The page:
Friday, April 26, 2013

Saving animals, dooming people

Earlier this month, neurobiologists in Milan had their lab broken into in a deliberate attempt to slow their research.

As the Wall Street Journal reported:
The lab was targeted because its work, like just about every other medical advance and effort of our time, involves mice. Hundreds of small, cute, furry mice, which in this case had been genetically modified for protein mutations meant to model, as [Dr. Michela] Matteoli puts it, "what goes wrong in the synapse."

The animal-rights crowd decided it had better plans for the mice. So on Saturday five members of Italy's "Stop Green Hill" group (initially formed to protest a nearby dog-breeding facility) broke into the Milanese lab and "occupied" the area housing 800 animals, mostly mice but also some rabbits. They chained themselves by their necks to the facility's doors, Ms. Matteoli says, ensuring that any attempt at forced entry by the police could "harm them really seriously. They could kill them, break their necks."
The researchers lost mice, and others were scrambled such that it was impossible to associate a specific animal with a given experiment. The damage is estimated to cost a year of work and hundreds of thousands of euros. The research is intended to develop drugs “that might arrest neuron destruction in Alzheimer's patients, or avoid the synaptic dysfunctions apparent in autism.”

Columnist Anne Jolis concluded:
[C]onsidering the zealousness of the people who have a problem with their work, Ms. Matteoli and her colleagues may hit on the cure for Alzheimer's before they convince any "Stop Green Hill" types that studying the caged mice and bunnies is worth it. Even Ms. Matteoli, polite to a fault, admits that she has been "impressed" with some of the "really completely crazy" online comments about news articles on the lab attack.

"One guy wrote that you should only study mice if you're developing medicine for mice. I mean, this is the level of—it's very hard to understand." Here's hoping she doesn't try too hard—and can get back to her regular work soon.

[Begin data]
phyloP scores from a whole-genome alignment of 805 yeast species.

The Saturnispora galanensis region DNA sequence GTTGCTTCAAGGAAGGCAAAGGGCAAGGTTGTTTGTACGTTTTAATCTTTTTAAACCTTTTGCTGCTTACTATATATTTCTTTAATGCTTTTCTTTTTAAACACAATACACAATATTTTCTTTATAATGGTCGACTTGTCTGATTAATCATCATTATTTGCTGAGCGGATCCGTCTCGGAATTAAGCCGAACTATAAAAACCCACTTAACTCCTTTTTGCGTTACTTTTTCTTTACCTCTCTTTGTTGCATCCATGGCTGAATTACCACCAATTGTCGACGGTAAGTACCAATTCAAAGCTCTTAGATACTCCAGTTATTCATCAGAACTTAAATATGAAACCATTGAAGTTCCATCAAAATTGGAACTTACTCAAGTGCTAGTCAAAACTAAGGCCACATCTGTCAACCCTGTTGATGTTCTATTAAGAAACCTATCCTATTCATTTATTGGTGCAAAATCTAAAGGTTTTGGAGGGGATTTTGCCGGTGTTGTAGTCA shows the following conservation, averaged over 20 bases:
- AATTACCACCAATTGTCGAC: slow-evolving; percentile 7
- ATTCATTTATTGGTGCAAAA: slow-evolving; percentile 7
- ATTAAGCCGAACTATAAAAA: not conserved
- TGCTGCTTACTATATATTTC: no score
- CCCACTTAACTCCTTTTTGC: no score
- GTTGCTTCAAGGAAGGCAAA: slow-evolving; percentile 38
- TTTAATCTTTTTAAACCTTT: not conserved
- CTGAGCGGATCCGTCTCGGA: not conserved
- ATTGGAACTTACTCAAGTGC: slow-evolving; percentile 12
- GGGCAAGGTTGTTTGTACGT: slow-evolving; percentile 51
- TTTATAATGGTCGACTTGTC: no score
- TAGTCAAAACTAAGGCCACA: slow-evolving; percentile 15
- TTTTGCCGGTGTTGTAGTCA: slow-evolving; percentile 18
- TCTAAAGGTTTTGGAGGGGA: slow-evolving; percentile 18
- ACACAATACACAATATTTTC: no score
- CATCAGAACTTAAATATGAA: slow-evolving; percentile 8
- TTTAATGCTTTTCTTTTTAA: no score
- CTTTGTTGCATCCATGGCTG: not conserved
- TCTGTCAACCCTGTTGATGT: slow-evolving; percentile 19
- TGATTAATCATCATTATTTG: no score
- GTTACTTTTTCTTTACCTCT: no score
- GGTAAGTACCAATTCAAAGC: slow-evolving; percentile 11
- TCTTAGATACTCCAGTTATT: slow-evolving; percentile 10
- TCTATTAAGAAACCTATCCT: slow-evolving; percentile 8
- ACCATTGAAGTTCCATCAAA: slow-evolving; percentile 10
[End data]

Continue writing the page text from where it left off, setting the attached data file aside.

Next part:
I realize I’m a species bigot, but I never got why people valued primitive animals over human life. (Dolphins and chimps I understand — at least up to a point.) The advances will come too late to help me, but perhaps they could help my in-laws (in another decade) or people of my generation (in 30-40 years).

The biopharma industry will continue to have these sorts of problems unless it can find a way to persuade the public of the necessity of their research and research methods. The anti-capitalist, anti-science challenge seems greatest in Europe, but the U.S. is far from exempt.

Monday, April 15, 2013

Myriad: does it matter?

Today marks the Supreme Court hearings in the Myriad patent case. It is no exaggeration to say this is the most closely watched life science patent case in more than a decade.

In one sense, the case has the potential to be as significant as Diamond v. Chakrabarty. That is the 1980 Supreme Court decision that (to quote a 2005 review) “held that a live, man-made microorganism is patentable subject matter” under the patent code.

There is more than a little posturing on both sides. The patients’ rights, open IP crowd is promulgating op-eds in the Washington Post and Los Angeles Times asserting that no company “should own our DNA”. Not surprisingly, the news pages of the New York Times are promoting sympathetic stories on the anti-IP crowd.